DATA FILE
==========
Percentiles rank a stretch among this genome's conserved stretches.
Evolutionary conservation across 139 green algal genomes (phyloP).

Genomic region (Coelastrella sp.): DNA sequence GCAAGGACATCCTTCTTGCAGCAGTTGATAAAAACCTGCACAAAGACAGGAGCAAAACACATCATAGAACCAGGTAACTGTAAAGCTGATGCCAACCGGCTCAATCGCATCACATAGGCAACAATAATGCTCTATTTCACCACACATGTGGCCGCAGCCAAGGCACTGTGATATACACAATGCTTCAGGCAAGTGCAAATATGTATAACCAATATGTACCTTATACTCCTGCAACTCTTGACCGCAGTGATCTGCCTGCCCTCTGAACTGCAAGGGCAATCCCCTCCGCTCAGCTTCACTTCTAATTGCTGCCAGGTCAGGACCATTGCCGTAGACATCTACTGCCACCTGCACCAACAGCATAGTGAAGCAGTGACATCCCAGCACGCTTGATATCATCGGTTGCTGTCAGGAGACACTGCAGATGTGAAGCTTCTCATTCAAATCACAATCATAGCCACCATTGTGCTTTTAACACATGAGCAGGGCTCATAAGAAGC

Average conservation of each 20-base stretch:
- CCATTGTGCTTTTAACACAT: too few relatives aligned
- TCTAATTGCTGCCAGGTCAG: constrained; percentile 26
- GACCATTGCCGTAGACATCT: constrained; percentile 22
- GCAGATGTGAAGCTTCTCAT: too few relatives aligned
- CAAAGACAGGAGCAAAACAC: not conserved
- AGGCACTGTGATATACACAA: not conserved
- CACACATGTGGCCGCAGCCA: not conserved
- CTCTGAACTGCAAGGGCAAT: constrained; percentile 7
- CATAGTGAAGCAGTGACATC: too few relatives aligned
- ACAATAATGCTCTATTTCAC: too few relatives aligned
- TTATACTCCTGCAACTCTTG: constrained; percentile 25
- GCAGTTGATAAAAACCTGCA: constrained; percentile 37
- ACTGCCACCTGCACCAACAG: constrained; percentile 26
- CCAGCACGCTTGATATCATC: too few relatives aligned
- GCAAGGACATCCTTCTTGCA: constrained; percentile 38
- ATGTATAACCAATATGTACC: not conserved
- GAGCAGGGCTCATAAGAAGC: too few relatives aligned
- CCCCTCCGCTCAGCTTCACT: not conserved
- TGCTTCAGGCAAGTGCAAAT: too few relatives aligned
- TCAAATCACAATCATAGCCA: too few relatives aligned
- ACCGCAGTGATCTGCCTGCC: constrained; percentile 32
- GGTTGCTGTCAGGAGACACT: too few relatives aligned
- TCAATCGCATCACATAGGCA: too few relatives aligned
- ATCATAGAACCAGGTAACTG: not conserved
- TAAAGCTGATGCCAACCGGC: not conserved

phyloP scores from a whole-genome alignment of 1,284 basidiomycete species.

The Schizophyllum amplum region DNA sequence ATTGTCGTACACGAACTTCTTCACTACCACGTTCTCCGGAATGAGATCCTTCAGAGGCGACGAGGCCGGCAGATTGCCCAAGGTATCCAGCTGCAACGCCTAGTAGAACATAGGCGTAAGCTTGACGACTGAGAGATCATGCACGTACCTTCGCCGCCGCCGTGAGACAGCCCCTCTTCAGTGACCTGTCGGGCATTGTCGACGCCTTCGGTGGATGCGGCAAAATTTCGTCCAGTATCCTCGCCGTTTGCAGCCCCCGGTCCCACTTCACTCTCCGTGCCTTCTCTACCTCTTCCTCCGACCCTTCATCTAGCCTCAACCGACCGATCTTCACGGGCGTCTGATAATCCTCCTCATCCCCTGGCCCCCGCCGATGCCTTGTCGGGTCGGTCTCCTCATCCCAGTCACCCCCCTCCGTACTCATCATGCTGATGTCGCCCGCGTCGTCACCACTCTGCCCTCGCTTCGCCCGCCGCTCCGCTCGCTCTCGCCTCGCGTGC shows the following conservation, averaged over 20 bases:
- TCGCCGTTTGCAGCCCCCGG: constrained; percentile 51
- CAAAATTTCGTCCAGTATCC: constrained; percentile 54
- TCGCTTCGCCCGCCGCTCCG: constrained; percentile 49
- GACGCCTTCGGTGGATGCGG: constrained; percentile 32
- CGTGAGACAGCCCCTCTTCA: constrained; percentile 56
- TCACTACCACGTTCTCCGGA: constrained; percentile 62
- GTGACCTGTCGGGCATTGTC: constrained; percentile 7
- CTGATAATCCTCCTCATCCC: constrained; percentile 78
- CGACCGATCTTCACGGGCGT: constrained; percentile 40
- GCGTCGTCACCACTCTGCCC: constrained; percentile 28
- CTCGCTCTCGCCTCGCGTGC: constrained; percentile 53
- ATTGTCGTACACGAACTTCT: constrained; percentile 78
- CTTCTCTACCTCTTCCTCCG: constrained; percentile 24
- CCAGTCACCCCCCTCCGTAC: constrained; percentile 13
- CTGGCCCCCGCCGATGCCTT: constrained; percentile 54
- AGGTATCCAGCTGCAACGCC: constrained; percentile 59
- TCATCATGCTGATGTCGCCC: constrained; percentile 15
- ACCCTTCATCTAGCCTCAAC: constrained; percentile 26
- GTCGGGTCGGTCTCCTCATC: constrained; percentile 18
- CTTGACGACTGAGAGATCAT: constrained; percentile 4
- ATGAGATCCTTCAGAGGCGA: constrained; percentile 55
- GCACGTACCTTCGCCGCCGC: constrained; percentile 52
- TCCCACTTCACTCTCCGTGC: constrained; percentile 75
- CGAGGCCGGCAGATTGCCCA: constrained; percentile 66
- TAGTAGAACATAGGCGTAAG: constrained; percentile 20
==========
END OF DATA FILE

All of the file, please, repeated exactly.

Percentiles rank a stretch among this genome's conserved stretches.
Evolutionary conservation across 139 green algal genomes (phyloP).

Genomic region (Coelastrella sp.): DNA sequence GCAAGGACATCCTTCTTGCAGCAGTTGATAAAAACCTGCACAAAGACAGGAGCAAAACACATCATAGAACCAGGTAACTGTAAAGCTGATGCCAACCGGCTCAATCGCATCACATAGGCAACAATAATGCTCTATTTCACCACACATGTGGCCGCAGCCAAGGCACTGTGATATACACAATGCTTCAGGCAAGTGCAAATATGTATAACCAATATGTACCTTATACTCCTGCAACTCTTGACCGCAGTGATCTGCCTGCCCTCTGAACTGCAAGGGCAATCCCCTCCGCTCAGCTTCACTTCTAATTGCTGCCAGGTCAGGACCATTGCCGTAGACATCTACTGCCACCTGCACCAACAGCATAGTGAAGCAGTGACATCCCAGCACGCTTGATATCATCGGTTGCTGTCAGGAGACACTGCAGATGTGAAGCTTCTCATTCAAATCACAATCATAGCCACCATTGTGCTTTTAACACATGAGCAGGGCTCATAAGAAGC

Average conservation of each 20-base stretch:
- CCATTGTGCTTTTAACACAT: too few relatives aligned
- TCTAATTGCTGCCAGGTCAG: constrained; percentile 26
- GACCATTGCCGTAGACATCT: constrained; percentile 22
- GCAGATGTGAAGCTTCTCAT: too few relatives aligned
- CAAAGACAGGAGCAAAACAC: not conserved
- AGGCACTGTGATATACACAA: not conserved
- CACACATGTGGCCGCAGCCA: not conserved
- CTCTGAACTGCAAGGGCAAT: constrained; percentile 7
- CATAGTGAAGCAGTGACATC: too few relatives aligned
- ACAATAATGCTCTATTTCAC: too few relatives aligned
- TTATACTCCTGCAACTCTTG: constrained; percentile 25
- GCAGTTGATAAAAACCTGCA: constrained; percentile 37
- ACTGCCACCTGCACCAACAG: constrained; percentile 26
- CCAGCACGCTTGATATCATC: too few relatives aligned
- GCAAGGACATCCTTCTTGCA: constrained; percentile 38
- ATGTATAACCAATATGTACC: not conserved
- GAGCAGGGCTCATAAGAAGC: too few relatives aligned
- CCCCTCCGCTCAGCTTCACT: not conserved
- TGCTTCAGGCAAGTGCAAAT: too few relatives aligned
- TCAAATCACAATCATAGCCA: too few relatives aligned
- ACCGCAGTGATCTGCCTGCC: constrained; percentile 32
- GGTTGCTGTCAGGAGACACT: too few relatives aligned
- TCAATCGCATCACATAGGCA: too few relatives aligned
- ATCATAGAACCAGGTAACTG: not conserved
- TAAAGCTGATGCCAACCGGC: not conserved

phyloP scores from a whole-genome alignment of 1,284 basidiomycete species.

The Schizophyllum amplum region DNA sequence ATTGTCGTACACGAACTTCTTCACTACCACGTTCTCCGGAATGAGATCCTTCAGAGGCGACGAGGCCGGCAGATTGCCCAAGGTATCCAGCTGCAACGCCTAGTAGAACATAGGCGTAAGCTTGACGACTGAGAGATCATGCACGTACCTTCGCCGCCGCCGTGAGACAGCCCCTCTTCAGTGACCTGTCGGGCATTGTCGACGCCTTCGGTGGATGCGGCAAAATTTCGTCCAGTATCCTCGCCGTTTGCAGCCCCCGGTCCCACTTCACTCTCCGTGCCTTCTCTACCTCTTCCTCCGACCCTTCATCTAGCCTCAACCGACCGATCTTCACGGGCGTCTGATAATCCTCCTCATCCCCTGGCCCCCGCCGATGCCTTGTCGGGTCGGTCTCCTCATCCCAGTCACCCCCCTCCGTACTCATCATGCTGATGTCGCCCGCGTCGTCACCACTCTGCCCTCGCTTCGCCCGCCGCTCCGCTCGCTCTCGCCTCGCGTGC shows the following conservation, averaged over 20 bases:
- TCGCCGTTTGCAGCCCCCGG: constrained; percentile 51
- CAAAATTTCGTCCAGTATCC: constrained; percentile 54
- TCGCTTCGCCCGCCGCTCCG: constrained; percentile 49
- GACGCCTTCGGTGGATGCGG: constrained; percentile 32
- CGTGAGACAGCCCCTCTTCA: constrained; percentile 56
- TCACTACCACGTTCTCCGGA: constrained; percentile 62
- GTGACCTGTCGGGCATTGTC: constrained; percentile 7
- CTGATAATCCTCCTCATCCC: constrained; percentile 78
- CGACCGATCTTCACGGGCGT: constrained; percentile 40
- GCGTCGTCACCACTCTGCCC: constrained; percentile 28
- CTCGCTCTCGCCTCGCGTGC: constrained; percentile 53
- ATTGTCGTACACGAACTTCT: constrained; percentile 78
- CTTCTCTACCTCTTCCTCCG: constrained; percentile 24
- CCAGTCACCCCCCTCCGTAC: constrained; percentile 13
- CTGGCCCCCGCCGATGCCTT: constrained; percentile 54
- AGGTATCCAGCTGCAACGCC: constrained; percentile 59
- TCATCATGCTGATGTCGCCC: constrained; percentile 15
- ACCCTTCATCTAGCCTCAAC: constrained; percentile 26
- GTCGGGTCGGTCTCCTCATC: constrained; percentile 18
- CTTGACGACTGAGAGATCAT: constrained; percentile 4
- ATGAGATCCTTCAGAGGCGA: constrained; percentile 55
- GCACGTACCTTCGCCGCCGC: constrained; percentile 52
- TCCCACTTCACTCTCCGTGC: constrained; percentile 75
- CGAGGCCGGCAGATTGCCCA: constrained; percentile 66
- TAGTAGAACATAGGCGTAAG: constrained; percentile 20